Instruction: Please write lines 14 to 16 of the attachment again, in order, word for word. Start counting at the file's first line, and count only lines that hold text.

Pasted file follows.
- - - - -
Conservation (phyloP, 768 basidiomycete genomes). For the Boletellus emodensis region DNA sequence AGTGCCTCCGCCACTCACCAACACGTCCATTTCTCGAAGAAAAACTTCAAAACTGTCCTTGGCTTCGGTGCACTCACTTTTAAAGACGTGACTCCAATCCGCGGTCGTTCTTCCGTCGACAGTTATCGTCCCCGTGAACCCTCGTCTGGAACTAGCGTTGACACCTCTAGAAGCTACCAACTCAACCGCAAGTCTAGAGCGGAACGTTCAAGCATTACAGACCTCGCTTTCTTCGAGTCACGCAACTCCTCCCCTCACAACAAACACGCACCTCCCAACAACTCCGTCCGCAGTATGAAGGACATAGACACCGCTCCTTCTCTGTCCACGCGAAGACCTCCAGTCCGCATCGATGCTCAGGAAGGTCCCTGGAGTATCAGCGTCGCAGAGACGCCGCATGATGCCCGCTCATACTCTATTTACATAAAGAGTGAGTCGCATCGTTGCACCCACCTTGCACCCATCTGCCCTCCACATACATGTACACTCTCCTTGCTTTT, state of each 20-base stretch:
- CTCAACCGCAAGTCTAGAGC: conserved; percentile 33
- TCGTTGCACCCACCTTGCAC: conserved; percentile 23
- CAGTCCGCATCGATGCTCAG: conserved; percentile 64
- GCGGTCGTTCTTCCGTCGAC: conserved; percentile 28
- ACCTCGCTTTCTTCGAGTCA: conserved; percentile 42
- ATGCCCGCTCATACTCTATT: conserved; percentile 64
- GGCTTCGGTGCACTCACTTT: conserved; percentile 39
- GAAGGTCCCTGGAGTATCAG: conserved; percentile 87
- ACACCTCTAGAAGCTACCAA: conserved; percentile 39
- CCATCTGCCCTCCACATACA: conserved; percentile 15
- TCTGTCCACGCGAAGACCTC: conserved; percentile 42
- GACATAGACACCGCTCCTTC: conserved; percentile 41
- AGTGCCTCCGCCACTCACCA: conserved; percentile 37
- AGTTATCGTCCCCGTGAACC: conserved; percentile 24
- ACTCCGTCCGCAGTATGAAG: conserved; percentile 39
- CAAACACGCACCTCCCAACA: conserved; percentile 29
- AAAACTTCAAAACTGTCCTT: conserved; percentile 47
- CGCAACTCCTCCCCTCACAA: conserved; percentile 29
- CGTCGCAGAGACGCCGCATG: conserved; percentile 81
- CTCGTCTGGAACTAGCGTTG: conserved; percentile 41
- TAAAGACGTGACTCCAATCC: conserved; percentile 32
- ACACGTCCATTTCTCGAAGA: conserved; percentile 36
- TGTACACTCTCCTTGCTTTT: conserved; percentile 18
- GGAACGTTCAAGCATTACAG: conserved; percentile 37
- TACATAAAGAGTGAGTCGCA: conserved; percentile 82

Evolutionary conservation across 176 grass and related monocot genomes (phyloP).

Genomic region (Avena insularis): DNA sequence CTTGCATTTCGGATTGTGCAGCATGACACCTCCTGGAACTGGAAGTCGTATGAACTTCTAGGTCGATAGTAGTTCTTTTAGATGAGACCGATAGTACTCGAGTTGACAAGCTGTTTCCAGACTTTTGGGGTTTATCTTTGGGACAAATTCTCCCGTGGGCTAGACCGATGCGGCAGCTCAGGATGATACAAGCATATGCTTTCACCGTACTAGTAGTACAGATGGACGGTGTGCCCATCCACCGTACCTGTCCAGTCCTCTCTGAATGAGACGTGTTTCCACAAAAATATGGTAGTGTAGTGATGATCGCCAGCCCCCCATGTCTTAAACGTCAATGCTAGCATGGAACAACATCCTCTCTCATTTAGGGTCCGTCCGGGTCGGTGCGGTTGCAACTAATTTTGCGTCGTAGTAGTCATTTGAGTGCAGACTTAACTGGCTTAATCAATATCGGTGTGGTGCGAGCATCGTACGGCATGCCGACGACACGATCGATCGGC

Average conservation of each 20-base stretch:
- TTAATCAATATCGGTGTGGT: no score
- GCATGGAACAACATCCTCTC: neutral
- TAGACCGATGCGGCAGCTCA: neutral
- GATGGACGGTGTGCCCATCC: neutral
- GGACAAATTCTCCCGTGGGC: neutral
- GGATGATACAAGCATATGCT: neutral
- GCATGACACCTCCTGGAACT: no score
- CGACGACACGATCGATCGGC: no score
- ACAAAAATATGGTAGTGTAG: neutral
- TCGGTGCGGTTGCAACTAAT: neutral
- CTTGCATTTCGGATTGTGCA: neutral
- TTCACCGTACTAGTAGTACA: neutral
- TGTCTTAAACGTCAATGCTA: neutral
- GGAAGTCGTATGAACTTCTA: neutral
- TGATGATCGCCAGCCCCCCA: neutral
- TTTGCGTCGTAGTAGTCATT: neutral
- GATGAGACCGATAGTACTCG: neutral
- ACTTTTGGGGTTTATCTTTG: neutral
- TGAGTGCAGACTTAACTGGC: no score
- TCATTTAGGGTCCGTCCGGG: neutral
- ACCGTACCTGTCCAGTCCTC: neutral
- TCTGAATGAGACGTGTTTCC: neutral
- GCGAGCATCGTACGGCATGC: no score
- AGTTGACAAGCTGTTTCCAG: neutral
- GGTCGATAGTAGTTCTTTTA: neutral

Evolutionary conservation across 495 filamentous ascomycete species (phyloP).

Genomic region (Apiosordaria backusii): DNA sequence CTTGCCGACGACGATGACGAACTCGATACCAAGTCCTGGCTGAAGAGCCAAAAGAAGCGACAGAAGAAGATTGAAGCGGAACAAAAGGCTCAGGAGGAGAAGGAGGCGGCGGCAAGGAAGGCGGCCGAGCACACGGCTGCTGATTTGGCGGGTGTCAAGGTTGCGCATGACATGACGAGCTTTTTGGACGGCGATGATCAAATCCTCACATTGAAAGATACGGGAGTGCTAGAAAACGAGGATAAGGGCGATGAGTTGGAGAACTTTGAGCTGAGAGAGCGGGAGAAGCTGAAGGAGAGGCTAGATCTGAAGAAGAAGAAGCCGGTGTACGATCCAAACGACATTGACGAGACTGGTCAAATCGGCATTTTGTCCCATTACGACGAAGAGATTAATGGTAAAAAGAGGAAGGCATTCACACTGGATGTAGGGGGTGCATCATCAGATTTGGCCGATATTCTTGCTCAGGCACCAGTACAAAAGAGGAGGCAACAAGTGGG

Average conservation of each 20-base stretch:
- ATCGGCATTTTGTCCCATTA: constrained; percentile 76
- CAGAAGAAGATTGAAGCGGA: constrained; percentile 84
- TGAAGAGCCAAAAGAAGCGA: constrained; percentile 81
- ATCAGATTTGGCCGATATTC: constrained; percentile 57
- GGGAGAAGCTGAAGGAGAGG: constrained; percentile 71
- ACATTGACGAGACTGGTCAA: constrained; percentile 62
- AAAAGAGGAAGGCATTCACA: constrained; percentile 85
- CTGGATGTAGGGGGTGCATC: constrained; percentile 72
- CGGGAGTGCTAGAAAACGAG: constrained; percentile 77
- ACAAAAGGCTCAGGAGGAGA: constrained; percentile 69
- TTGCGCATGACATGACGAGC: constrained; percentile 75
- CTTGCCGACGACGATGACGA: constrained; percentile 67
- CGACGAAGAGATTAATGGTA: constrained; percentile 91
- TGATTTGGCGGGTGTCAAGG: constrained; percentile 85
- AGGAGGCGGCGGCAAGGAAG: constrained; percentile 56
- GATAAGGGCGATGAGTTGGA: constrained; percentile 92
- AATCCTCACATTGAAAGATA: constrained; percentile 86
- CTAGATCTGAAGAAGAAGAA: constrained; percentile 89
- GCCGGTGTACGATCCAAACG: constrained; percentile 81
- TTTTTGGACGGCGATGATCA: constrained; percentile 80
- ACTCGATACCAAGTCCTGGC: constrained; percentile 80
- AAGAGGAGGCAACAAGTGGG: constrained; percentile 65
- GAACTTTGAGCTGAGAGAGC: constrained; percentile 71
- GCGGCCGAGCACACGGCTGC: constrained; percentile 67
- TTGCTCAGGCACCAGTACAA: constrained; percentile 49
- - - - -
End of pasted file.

- AGTGCCTCCGCCACTCACCA: conserved; percentile 37
- AGTTATCGTCCCCGTGAACC: conserved; percentile 24
- ACTCCGTCCGCAGTATGAAG: conserved; percentile 39